Skip to main content

Our laboratory studies signal transduction systems controlled by heterotrimeric G proteins as well as Ras-related GTPases. The superfamily of GTPases control numerous signaling cascades based on the regulated binding, hydrolysis, and exchange of guanine nucleotides; GTP-bound GTPases are active in downstream signaling while those bound to GDP are inactive. Mutant GTPases with abnormal GDP/GTP cycling are implicated in numerous human diseases, including cancer. It is our desire to better understand the regulation of heterotrimeric G proteins and Ras-related GTPases at the molecular level with the ultimate goal of using this information to design therapies to correct abnormal signaling mediated by these proteins and thereby treat associated pathologies.

Current major initiatives in the laboratory include:

Defining the regulation of phospholipase C isozymes by heterotrimeric G proteins and small GTPase

Phospholipase C (PLC) isozymes catalyze the hydrolysis of the minor phospholipid, phosphatidylinositol 4,5-bisphophate into the second messengers diacylglycerol and inositol 1,4,5-trisphosphate (see our review). These two second messengers act in concert to increase intracellular calcium concentrations and activate protein kinase C leading to the regulation of numerous cellular processes, including fertilization, division, differentiation, and chemotaxis. As such, the critical role of PLC isozymes in various signaling processes has been appreciated since the 1980’s. Yet surprisingly, very little is know about how these proteins are regulated at the molecular level. In collaboration with the laboratory of Dr. Ken Harden (Pharmacology, UNC Chapel Hill) we have determined a series of crystal structures of PLC-β isozymes and are using this information along with complementary biochemical and cellular studies to understand the regulation of PLC isozymes at atomic resolution and within the context of various signaling cascades. This work is part of a long-term and extensive collaboration with Dr. Harden that also includes similar studies of other PLC isozymes (e.g. PLC-γ, -ε and –η) and has led to our recent description of a general framework for understanding the regulated auto-inhibition of the entire PLC family.

Understanding the activation of Rho GTPases by guanine nucleotide exchange factors

We have published extensive crystallographic and supporting biophysical analyses on the activation of Rho GTPases by Dbl-family guanine nucleotide exchange factors (GEFs). These GEFs are characterized by a distinct Dbl-homology (DH) domain invariably followed by a pleckstrin homology domain. Much of our work has been focused on substantiating our hypothesis that these two domains work in concert to integrate information on the local concentrations of specific GTPases and phosphoinositides and to convert this information into highly localized pools of active Rho GTPases dictated by specific GEF/GTPase pairings. More recently, we have extended these studies to define how other signaling components directly impinge on these GEFs to regulate the activation of Rho GTPases. Particularly exciting research involves defining the direct activation of these GEFs by various kinases and heterotrimeric G proteins. Through such crosstalk, diverse Dbl-family GEFs function as nodes to integrate numerous signaling cascades leading ultimately to the activation of Rho GTPases and divergent cellular responses.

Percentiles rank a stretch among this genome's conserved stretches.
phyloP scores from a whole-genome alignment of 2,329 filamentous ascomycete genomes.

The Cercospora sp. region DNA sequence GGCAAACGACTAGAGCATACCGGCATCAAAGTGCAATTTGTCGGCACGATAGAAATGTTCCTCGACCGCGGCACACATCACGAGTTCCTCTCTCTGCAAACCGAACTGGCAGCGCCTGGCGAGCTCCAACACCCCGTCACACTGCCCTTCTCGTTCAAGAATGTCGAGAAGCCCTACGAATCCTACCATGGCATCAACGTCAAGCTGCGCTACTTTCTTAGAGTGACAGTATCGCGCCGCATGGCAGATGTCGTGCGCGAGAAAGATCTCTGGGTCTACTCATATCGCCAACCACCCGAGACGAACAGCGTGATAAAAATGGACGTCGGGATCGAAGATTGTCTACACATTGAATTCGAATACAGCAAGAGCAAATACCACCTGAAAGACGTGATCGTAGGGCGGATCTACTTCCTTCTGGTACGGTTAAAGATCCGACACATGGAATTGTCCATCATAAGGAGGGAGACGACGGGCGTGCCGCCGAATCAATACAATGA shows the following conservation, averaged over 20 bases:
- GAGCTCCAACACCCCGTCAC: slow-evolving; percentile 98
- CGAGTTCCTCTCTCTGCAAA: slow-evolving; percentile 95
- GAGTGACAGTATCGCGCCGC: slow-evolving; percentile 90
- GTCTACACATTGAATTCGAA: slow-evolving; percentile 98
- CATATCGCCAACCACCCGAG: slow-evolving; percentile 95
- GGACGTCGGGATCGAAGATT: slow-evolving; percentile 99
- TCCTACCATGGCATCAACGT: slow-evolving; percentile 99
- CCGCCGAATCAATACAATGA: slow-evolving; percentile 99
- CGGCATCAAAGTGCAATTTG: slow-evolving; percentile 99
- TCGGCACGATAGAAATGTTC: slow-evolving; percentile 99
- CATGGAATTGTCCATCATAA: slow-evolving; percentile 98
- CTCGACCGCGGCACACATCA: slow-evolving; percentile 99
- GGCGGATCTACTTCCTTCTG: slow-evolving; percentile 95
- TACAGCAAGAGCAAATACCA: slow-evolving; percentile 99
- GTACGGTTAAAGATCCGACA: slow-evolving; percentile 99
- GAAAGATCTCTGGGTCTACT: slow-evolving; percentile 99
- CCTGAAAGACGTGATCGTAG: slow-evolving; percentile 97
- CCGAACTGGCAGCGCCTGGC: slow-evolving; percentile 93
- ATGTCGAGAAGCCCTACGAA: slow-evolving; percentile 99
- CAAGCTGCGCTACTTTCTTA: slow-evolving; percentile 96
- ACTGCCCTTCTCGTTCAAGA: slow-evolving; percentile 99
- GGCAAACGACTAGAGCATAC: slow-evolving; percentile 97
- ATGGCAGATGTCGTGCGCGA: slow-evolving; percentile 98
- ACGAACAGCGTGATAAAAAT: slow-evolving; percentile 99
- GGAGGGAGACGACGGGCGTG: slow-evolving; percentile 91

In related work, we are part of a National Collaborative Drug Discovery Group seeking to identify small molecule modulators that perturb the activation of Rho GTPases. These reagents will be used to probe associated signaling events and might ultimately provide lead hits for therapies to treat diseases driven by dysregulated GTPases.

Studies to elucidate the functions of RGS proteins

Gβ5 is an unusual Gβ subunit. It is about 65% identical to the other four Gβ subunits (Gβ1-4) which share greater than 90% identity; Gβ5 also does not normally form a tight, non-dissociable complex with individual Gγ subunits similar to other Gβs. Instead, Gβ5 tightly interacts with a subfamily of regulator of G proteins signaling (RGS) proteins that contain a Gγ-like motif. Relative to the more classical Gβγ dimers, these RGS/Gβ5 complexes dictate dramatically different signaling properties downstream of G protein-coupled receptors. With very little understood about how these complexes operate, we have invested ourselves in understanding the molecular regulation of these proteins. In recent exciting developments, we have determined the high-resolution crystal structure of RGS9/Gβ5 and are using this structure to guide studies to understand the relationship of RGS/Gβ5 complexes within larger signaling cascades including G protein-coupled receptors.

High throughput structural proteomics

We have a long-standing collaboration with the laboratory of Dr. Jeff Dangl (Dept. of Biology, UNC Chapel Hill) to understand the pathogenicity of bacteria that use type III secretion systems to inject avirulence factors into host cell to promote bacterial colonization. These avirulence factors typical interdict host signaling systems and we have been using structural proteomics techniques to determine crystal structures of the suite of avirulence factors injected into host plants by Pseudomonas syringae.

In related news, the crystallographic community has been exceptionally successful in obtaining funds from the University of North Carolina, the National Institutes of Health, and the North Carolina Biotechnology Center to revamp its crystallographic facilities. We now have a state-of-the-art crystallography core that is playing a central role in the integration of structural biology, chemical biology, and biophysics on campus.